Charles Weldon, Artistic Director of Negro Ensemble Company, Dies at 78
Weldon acted in and directed many theater productions with the company; he also appeared in films including 'Serpico' and 'Malcolm X.'
Charles Weldon, the artistic director of the Negro Ensemble Company, has died. He was 78.
During his career, he directed numerous company productions, including Colored People Time, Savanna Black and Blue, The Waiting Room and NEC's 50th-anniversary revival of Charles Fuller's Pulitzer Prize-winning A Soldier's Play.
Weldon acted in many more, among them The Great McDaddy and The Brownsville Raid. His film acting credits include Serpico, Stir Crazy and Malcolm X. Weldon made his Broadway debut in 1969 in Buck White, which featured Muhammad Ali in the title role; and returned in NEC's production of The River Niger in 1973. He also appeared in the original San Francisco production of Hair.
Weldon's final stage appearance was as the central character of the Mayor in a 2016 revival of NEC co-founder Douglas Turner Ward's Day of Absence.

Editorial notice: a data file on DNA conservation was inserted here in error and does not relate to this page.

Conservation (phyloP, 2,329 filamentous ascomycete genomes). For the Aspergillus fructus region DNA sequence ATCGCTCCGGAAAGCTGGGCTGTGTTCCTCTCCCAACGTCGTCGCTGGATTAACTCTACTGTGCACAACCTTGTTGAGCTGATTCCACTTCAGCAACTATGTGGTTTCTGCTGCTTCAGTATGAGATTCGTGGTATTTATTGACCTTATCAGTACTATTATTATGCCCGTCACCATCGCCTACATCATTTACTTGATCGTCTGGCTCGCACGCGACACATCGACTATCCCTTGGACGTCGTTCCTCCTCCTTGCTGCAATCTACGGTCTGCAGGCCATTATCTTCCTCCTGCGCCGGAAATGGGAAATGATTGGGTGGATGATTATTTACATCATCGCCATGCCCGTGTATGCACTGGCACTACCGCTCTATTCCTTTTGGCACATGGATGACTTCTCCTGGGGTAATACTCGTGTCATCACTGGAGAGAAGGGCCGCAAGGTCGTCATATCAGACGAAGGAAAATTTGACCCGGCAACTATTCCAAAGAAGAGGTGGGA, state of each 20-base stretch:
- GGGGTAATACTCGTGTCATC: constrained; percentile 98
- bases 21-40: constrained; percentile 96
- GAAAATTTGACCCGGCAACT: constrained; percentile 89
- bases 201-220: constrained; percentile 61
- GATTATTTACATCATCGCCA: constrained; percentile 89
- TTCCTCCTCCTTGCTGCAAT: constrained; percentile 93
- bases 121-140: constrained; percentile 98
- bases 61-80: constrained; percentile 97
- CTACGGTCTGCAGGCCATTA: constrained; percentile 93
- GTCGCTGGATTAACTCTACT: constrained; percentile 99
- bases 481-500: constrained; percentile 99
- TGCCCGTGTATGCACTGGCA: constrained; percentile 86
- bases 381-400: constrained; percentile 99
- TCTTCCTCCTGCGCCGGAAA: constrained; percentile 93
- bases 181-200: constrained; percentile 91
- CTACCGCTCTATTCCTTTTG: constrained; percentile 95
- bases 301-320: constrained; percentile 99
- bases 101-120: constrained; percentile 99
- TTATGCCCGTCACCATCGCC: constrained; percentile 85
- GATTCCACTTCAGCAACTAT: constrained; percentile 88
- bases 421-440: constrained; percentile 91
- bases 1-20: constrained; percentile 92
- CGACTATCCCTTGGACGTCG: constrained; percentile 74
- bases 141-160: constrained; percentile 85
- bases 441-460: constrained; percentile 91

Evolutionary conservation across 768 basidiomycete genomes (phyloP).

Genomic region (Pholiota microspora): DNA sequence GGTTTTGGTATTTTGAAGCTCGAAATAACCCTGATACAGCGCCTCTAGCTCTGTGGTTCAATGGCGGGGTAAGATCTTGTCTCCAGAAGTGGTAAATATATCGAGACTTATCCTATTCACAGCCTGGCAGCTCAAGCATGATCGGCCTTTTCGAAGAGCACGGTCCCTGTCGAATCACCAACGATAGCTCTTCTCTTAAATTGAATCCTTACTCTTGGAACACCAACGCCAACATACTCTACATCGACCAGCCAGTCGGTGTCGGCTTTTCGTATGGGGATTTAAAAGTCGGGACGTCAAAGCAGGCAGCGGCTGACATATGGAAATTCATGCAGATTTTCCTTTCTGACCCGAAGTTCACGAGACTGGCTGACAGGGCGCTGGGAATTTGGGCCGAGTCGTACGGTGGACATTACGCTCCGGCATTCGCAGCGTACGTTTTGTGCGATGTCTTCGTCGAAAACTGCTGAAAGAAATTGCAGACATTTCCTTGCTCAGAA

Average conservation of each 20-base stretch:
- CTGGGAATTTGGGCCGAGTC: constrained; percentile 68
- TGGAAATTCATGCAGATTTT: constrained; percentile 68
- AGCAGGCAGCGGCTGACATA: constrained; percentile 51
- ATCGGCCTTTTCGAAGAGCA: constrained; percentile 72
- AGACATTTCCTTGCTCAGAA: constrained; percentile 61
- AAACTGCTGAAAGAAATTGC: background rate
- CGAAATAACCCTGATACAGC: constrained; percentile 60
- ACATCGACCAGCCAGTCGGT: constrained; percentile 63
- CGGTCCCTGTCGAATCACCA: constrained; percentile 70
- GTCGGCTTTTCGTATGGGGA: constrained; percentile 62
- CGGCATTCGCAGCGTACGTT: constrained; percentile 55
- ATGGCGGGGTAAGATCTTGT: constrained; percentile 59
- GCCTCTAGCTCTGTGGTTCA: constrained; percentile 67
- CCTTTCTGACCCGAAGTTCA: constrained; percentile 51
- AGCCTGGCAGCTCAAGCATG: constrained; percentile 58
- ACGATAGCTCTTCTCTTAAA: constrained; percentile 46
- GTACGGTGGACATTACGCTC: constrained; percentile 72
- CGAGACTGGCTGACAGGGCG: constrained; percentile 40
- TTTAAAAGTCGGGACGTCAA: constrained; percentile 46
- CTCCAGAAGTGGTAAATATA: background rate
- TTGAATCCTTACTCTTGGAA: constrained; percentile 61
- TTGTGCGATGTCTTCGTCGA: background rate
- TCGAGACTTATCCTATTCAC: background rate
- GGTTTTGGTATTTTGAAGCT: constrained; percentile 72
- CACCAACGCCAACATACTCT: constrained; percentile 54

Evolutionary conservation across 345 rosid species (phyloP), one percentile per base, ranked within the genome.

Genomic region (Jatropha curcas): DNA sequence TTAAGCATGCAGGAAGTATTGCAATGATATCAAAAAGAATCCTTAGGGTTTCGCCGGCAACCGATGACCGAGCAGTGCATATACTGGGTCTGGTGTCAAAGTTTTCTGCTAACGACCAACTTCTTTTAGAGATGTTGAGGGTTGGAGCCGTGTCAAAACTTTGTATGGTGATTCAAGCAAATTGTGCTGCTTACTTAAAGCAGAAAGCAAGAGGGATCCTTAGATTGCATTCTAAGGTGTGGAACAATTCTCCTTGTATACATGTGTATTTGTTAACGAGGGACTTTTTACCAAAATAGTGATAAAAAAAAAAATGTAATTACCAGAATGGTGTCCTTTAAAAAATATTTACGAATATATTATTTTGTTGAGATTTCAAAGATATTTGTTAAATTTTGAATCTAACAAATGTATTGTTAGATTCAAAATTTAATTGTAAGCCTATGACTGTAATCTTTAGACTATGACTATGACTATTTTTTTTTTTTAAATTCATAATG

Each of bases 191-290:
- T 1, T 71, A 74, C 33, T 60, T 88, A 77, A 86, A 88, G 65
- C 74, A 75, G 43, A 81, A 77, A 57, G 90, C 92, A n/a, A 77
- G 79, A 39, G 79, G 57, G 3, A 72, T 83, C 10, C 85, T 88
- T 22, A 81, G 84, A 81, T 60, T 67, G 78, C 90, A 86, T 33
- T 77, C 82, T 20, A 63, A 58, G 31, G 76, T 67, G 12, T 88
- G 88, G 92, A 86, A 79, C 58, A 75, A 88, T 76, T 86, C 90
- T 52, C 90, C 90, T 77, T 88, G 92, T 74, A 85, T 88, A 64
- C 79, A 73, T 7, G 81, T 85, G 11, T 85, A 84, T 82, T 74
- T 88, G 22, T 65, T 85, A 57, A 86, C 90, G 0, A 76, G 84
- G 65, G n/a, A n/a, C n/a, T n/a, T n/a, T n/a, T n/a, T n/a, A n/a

NEC has been a touchstone for African-American theater artists since 1965. Prominent actors who have come through the New York-based company's ranks include Phylicia Rashad, S. Epatha Merkerson, Laurence Fishburne, Louis Gossett Jr., Adolph Caesar, Esther Rolle and Ruben Santiago-Hudson.
Born in Wetumka, Oklahoma, in 1940, Weldon worked in cotton fields as a teenager and achieved early success as a member of a doo-wop group called The Pardons, and, subsequently, a soul group. He then entered the theater world and began auditioning for regional productions.
Weldon had three children with his first wife Barbara Sotello, got remarried to second wife Debbi Morgan, and was single at the time of his death.
A celebration of Weldon's life will take place in January.